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3,500 Civilians Killed in Afghanistan by U.S. Bombs

University of New Hampshire Economics Professor Releases Study of Civilian Casualties in Afghanistan Monday Morning on Democracy Now! Radio/TV Show
DURHAM, NEW HAMPSHIRE - December 10 - More than 3,500 civilians have been killed in Afghanistan by U.S. bombs, according to a study to be released December 10 by Marc W. Herold, Professor of Economics, International Relations, and Women's Studies at the University of New Hampshire.

Professor Herold will announce his findings on Monday, December 10 in a discussion with award-winning journalist, Amy Goodman of Democracy Now! in Exile's "War and Peace Report".

Professor Herold has been gathering data on civilian casualties since October 7 by culling information from news agencies, major newspapers, and first-hand accounts. "I decided to do the study because I suspected that the modern weaponrywas not what it was advertised to be. I was concerned that there would be significant civilian casualties caused by the bombing, and I was able to find some mention of casualties in the foreign press but almost nothing in the U.S. press," said Herold.

Herold's data will be available at www.pubpages.unh.edu/~mwherold/">this site.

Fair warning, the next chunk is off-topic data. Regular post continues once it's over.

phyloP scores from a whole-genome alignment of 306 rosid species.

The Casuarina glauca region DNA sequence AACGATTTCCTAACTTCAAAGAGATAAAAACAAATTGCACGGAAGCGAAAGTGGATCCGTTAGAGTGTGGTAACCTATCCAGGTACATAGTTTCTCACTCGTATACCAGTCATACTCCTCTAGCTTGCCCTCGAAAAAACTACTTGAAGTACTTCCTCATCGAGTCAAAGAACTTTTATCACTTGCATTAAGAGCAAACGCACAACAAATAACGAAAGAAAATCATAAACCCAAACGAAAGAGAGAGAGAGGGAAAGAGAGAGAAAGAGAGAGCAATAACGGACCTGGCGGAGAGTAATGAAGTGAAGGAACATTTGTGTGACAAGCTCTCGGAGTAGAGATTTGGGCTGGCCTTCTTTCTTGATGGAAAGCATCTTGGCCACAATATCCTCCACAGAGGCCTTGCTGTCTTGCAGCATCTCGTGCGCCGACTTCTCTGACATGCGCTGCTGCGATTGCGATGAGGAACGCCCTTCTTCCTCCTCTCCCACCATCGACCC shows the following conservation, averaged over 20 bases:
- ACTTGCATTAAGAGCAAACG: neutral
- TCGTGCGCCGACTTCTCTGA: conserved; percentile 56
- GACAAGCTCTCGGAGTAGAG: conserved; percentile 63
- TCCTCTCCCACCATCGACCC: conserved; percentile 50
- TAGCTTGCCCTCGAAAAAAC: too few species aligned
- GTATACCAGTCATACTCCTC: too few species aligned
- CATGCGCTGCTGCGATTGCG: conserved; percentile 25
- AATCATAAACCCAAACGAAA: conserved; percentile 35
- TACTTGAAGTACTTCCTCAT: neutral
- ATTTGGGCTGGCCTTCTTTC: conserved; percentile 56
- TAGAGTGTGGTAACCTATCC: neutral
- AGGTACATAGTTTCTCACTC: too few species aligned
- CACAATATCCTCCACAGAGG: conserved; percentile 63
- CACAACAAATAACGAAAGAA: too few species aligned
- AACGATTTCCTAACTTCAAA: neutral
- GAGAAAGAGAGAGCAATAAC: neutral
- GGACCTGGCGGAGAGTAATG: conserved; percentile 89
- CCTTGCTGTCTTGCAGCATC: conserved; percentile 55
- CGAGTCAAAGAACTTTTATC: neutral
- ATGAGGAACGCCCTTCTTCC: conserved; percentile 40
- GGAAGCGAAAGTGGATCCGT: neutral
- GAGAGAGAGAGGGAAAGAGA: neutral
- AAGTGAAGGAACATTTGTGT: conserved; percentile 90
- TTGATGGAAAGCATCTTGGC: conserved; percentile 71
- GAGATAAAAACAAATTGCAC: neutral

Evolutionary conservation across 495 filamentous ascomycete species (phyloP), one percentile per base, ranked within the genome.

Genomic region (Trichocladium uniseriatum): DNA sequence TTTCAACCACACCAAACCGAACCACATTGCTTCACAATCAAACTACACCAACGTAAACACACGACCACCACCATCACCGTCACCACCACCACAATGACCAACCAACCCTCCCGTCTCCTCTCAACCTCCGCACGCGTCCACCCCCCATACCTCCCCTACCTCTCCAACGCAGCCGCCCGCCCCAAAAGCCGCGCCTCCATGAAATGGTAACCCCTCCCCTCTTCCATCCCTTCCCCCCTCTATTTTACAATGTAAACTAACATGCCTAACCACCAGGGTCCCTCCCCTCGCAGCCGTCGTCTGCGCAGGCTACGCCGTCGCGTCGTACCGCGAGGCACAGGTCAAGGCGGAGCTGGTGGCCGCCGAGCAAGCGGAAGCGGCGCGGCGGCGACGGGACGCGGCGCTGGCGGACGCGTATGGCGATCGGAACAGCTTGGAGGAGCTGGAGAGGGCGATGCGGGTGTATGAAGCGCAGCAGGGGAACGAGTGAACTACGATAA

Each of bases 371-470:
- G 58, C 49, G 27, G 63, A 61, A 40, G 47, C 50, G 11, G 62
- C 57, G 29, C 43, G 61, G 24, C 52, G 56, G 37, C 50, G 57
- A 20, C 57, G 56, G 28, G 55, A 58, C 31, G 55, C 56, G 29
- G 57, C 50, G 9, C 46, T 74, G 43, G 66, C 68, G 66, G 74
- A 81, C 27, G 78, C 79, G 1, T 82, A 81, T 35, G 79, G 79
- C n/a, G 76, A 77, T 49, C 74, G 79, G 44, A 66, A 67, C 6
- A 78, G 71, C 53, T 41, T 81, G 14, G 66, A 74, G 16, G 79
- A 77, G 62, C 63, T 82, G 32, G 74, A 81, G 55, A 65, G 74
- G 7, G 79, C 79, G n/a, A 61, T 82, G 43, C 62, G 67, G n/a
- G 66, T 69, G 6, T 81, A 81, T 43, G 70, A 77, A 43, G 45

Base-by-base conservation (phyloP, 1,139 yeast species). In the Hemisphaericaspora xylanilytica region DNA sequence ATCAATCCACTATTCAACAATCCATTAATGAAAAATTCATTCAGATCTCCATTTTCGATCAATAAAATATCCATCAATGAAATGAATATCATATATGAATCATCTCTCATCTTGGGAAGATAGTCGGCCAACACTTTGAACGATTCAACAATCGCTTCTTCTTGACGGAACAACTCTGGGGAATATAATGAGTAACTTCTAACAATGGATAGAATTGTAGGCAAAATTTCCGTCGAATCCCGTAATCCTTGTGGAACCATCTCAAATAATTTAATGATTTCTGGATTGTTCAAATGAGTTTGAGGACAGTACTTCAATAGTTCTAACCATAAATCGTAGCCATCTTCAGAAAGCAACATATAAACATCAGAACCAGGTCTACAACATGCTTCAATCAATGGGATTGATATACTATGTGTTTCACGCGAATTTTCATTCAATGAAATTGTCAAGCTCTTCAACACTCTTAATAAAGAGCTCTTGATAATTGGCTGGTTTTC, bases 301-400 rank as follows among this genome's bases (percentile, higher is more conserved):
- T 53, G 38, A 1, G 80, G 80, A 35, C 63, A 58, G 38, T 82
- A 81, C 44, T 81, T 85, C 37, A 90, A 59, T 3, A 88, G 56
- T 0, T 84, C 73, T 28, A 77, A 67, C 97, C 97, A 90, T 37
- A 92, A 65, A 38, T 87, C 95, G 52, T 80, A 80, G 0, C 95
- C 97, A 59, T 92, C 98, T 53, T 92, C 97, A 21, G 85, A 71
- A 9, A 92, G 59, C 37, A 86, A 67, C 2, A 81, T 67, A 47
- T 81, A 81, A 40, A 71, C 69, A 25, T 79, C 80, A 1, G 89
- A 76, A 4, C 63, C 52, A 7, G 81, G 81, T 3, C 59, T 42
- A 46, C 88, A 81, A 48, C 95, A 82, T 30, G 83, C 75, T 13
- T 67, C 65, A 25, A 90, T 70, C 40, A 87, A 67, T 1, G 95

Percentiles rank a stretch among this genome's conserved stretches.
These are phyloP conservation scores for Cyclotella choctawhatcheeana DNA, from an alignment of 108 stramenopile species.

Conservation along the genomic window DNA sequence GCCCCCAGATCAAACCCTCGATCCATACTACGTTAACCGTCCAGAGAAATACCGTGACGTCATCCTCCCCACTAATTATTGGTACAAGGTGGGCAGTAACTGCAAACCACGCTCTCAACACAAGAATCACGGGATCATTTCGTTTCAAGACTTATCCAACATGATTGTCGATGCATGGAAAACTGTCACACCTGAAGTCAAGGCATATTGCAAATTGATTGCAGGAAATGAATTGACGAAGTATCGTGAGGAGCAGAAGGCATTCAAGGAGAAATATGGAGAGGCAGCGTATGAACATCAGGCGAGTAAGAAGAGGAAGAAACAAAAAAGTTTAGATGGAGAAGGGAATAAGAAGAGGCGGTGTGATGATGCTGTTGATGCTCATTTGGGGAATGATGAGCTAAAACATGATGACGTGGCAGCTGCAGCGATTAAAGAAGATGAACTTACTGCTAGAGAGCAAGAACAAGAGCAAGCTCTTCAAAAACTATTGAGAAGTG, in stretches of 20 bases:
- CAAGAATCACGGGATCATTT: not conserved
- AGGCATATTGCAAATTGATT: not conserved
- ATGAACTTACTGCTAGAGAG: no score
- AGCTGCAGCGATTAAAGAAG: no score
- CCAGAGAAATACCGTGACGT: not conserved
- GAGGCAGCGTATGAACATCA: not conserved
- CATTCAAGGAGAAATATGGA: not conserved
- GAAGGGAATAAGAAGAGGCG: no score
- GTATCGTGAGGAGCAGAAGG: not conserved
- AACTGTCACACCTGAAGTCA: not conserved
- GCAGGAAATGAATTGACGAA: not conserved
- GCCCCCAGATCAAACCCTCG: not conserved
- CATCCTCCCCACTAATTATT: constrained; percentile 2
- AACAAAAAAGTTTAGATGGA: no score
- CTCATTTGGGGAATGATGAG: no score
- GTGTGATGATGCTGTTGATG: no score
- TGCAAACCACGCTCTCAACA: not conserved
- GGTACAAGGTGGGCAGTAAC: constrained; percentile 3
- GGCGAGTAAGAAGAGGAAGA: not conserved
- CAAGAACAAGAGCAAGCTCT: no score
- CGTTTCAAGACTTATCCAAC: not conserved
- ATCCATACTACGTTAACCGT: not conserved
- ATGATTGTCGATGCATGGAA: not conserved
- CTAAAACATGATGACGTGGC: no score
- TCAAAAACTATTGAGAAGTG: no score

For each day since October 7, when the U.S. bombing of Afghanistan began, he lists the number of casualties, location, type of weapon used, and source(s) of information. Following are several examples from his daily calculations:

On October 11, two U.S. jets bombed the mountain village of Karam, comprised of 60 mud houses, during dinner and evening prayer time, killing 100-160 people. Sources: DAWN, (English language Pakistani daily newspaper), the Guardian of London, the Independent, International Herald Tribune, the Scotsman, the Observer, and the BBC News.

On October 13, in the early morning, an F-18 dropped 2,000 lb. JDAM bombs on the Qila Meer Abas neighborhood, 2 kms. South of the Kabul airport, killing four people. Sources: Afghan Islamic Press, Los Angeles Times, Frontier Post, Pakistan Observer, the Guardian of London, and the BBC News.

On October 31, in a pre-dawn raid, an F-18 dropped a 2,000 lb. JDAM bomb on a Red Crescent clinic, killing 15 - 25 people. Sources: DAWN, the Times of London, the Independent, the Guardian, Reuters, Associated Press, and Agence France Presse.

Professor Herold has sought whenever possible to cross-corroborate accounts of civilian casualties. He relied upon British, Canadian, and Australian newspapers; Indian newspapers, especially The Times of India; three Pakistani daily newspapers; the Singapore News; Afghan Islamic Press; Agence France Press; Pakistan News Service; Reuters; BBC News Online; Al Jazeera; and a variety of other reputable sources, including the United Nations and other relief agencies.

The Pentagon has repeatedly denied reports of civilian casualties in Afghanistan, and most U.S. media outlets have qualified their reports of casualties with the statement "could not be independently confirmed." But Professor Herold has been able to confirm the number of casualties and has found that the number is climbing toward 4,000. "People have to know that there is a human cost to war, and that this is a war with thousands of casualties," said Herold. "These were poor people to begin with, and, on top of that, they had absolutely nothing to do with the events of September 11."

 
 

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